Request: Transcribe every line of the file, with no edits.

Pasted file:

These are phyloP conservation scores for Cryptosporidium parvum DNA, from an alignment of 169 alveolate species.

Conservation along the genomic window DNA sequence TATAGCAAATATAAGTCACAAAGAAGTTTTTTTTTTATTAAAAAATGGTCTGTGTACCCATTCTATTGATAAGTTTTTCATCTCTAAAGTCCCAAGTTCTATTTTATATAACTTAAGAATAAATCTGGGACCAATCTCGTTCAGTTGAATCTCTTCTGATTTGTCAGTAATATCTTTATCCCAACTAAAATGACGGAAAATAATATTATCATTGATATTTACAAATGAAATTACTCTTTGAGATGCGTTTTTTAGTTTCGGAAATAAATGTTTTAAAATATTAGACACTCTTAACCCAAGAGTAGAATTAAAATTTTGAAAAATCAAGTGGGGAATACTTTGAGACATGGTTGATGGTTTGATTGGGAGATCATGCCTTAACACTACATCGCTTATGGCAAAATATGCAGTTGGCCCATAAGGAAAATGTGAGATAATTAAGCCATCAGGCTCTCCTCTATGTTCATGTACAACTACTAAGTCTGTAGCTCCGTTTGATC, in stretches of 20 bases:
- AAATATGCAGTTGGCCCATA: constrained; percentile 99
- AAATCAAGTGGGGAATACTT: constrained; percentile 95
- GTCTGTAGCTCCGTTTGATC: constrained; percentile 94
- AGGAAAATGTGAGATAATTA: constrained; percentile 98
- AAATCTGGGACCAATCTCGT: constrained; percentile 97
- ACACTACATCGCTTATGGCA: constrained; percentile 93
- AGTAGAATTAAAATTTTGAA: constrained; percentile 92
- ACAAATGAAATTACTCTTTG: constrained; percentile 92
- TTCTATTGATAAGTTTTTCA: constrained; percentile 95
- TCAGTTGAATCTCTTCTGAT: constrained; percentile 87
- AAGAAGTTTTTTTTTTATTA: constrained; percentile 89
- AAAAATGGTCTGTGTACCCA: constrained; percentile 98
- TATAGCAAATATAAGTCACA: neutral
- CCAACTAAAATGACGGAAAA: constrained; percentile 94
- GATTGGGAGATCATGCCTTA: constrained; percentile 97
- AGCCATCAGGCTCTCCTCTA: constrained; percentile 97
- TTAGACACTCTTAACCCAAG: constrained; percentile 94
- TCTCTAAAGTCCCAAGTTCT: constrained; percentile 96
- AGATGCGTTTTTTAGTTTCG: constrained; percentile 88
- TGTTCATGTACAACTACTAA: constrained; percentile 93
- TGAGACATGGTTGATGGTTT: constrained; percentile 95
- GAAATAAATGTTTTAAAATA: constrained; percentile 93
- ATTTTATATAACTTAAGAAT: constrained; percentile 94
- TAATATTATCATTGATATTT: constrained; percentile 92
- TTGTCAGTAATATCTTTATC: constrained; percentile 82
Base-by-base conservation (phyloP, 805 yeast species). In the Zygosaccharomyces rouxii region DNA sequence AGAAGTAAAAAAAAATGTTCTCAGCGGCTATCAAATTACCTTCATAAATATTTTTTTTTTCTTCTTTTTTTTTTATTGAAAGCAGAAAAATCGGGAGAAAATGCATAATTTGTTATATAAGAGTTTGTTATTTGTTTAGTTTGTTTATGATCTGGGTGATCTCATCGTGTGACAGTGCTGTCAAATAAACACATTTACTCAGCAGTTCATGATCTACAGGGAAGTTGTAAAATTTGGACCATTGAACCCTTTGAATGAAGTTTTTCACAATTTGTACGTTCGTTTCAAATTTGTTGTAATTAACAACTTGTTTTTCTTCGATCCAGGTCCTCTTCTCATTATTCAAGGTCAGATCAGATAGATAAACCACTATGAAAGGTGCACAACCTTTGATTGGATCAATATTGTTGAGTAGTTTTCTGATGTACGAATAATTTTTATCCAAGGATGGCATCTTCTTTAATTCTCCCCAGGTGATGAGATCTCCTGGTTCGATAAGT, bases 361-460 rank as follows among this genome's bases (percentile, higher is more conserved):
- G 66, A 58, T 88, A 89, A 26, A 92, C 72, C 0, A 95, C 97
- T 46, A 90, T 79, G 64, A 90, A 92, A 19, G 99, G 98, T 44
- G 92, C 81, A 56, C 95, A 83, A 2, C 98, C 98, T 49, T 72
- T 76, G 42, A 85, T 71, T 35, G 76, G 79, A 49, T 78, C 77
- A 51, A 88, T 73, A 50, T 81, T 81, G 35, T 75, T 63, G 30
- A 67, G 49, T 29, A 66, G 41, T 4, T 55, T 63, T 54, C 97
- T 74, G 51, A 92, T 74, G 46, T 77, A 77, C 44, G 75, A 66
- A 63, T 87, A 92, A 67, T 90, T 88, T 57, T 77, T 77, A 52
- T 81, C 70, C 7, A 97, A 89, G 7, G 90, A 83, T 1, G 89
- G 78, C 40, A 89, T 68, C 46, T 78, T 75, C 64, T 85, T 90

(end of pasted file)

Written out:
These are phyloP conservation scores for Cryptosporidium parvum DNA, from an alignment of 169 alveolate species.

Conservation along the genomic window DNA sequence TATAGCAAATATAAGTCACAAAGAAGTTTTTTTTTTATTAAAAAATGGTCTGTGTACCCATTCTATTGATAAGTTTTTCATCTCTAAAGTCCCAAGTTCTATTTTATATAACTTAAGAATAAATCTGGGACCAATCTCGTTCAGTTGAATCTCTTCTGATTTGTCAGTAATATCTTTATCCCAACTAAAATGACGGAAAATAATATTATCATTGATATTTACAAATGAAATTACTCTTTGAGATGCGTTTTTTAGTTTCGGAAATAAATGTTTTAAAATATTAGACACTCTTAACCCAAGAGTAGAATTAAAATTTTGAAAAATCAAGTGGGGAATACTTTGAGACATGGTTGATGGTTTGATTGGGAGATCATGCCTTAACACTACATCGCTTATGGCAAAATATGCAGTTGGCCCATAAGGAAAATGTGAGATAATTAAGCCATCAGGCTCTCCTCTATGTTCATGTACAACTACTAAGTCTGTAGCTCCGTTTGATC, in stretches of 20 bases:
- AAATATGCAGTTGGCCCATA: constrained; percentile 99
- AAATCAAGTGGGGAATACTT: constrained; percentile 95
- GTCTGTAGCTCCGTTTGATC: constrained; percentile 94
- AGGAAAATGTGAGATAATTA: constrained; percentile 98
- AAATCTGGGACCAATCTCGT: constrained; percentile 97
- ACACTACATCGCTTATGGCA: constrained; percentile 93
- AGTAGAATTAAAATTTTGAA: constrained; percentile 92
- ACAAATGAAATTACTCTTTG: constrained; percentile 92
- TTCTATTGATAAGTTTTTCA: constrained; percentile 95
- TCAGTTGAATCTCTTCTGAT: constrained; percentile 87
- AAGAAGTTTTTTTTTTATTA: constrained; percentile 89
- AAAAATGGTCTGTGTACCCA: constrained; percentile 98
- TATAGCAAATATAAGTCACA: neutral
- CCAACTAAAATGACGGAAAA: constrained; percentile 94
- GATTGGGAGATCATGCCTTA: constrained; percentile 97
- AGCCATCAGGCTCTCCTCTA: constrained; percentile 97
- TTAGACACTCTTAACCCAAG: constrained; percentile 94
- TCTCTAAAGTCCCAAGTTCT: constrained; percentile 96
- AGATGCGTTTTTTAGTTTCG: constrained; percentile 88
- TGTTCATGTACAACTACTAA: constrained; percentile 93
- TGAGACATGGTTGATGGTTT: constrained; percentile 95
- GAAATAAATGTTTTAAAATA: constrained; percentile 93
- ATTTTATATAACTTAAGAAT: constrained; percentile 94
- TAATATTATCATTGATATTT: constrained; percentile 92
- TTGTCAGTAATATCTTTATC: constrained; percentile 82
Base-by-base conservation (phyloP, 805 yeast species). In the Zygosaccharomyces rouxii region DNA sequence AGAAGTAAAAAAAAATGTTCTCAGCGGCTATCAAATTACCTTCATAAATATTTTTTTTTTCTTCTTTTTTTTTTATTGAAAGCAGAAAAATCGGGAGAAAATGCATAATTTGTTATATAAGAGTTTGTTATTTGTTTAGTTTGTTTATGATCTGGGTGATCTCATCGTGTGACAGTGCTGTCAAATAAACACATTTACTCAGCAGTTCATGATCTACAGGGAAGTTGTAAAATTTGGACCATTGAACCCTTTGAATGAAGTTTTTCACAATTTGTACGTTCGTTTCAAATTTGTTGTAATTAACAACTTGTTTTTCTTCGATCCAGGTCCTCTTCTCATTATTCAAGGTCAGATCAGATAGATAAACCACTATGAAAGGTGCACAACCTTTGATTGGATCAATATTGTTGAGTAGTTTTCTGATGTACGAATAATTTTTATCCAAGGATGGCATCTTCTTTAATTCTCCCCAGGTGATGAGATCTCCTGGTTCGATAAGT, bases 361-460 rank as follows among this genome's bases (percentile, higher is more conserved):
- G 66, A 58, T 88, A 89, A 26, A 92, C 72, C 0, A 95, C 97
- T 46, A 90, T 79, G 64, A 90, A 92, A 19, G 99, G 98, T 44
- G 92, C 81, A 56, C 95, A 83, A 2, C 98, C 98, T 49, T 72
- T 76, G 42, A 85, T 71, T 35, G 76, G 79, A 49, T 78, C 77
- A 51, A 88, T 73, A 50, T 81, T 81, G 35, T 75, T 63, G 30
- A 67, G 49, T 29, A 66, G 41, T 4, T 55, T 63, T 54, C 97
- T 74, G 51, A 92, T 74, G 46, T 77, A 77, C 44, G 75, A 66
- A 63, T 87, A 92, A 67, T 90, T 88, T 57, T 77, T 77, A 52
- T 81, C 70, C 7, A 97, A 89, G 7, G 90, A 83, T 1, G 89
- G 78, C 40, A 89, T 68, C 46, T 78, T 75, C 64, T 85, T 90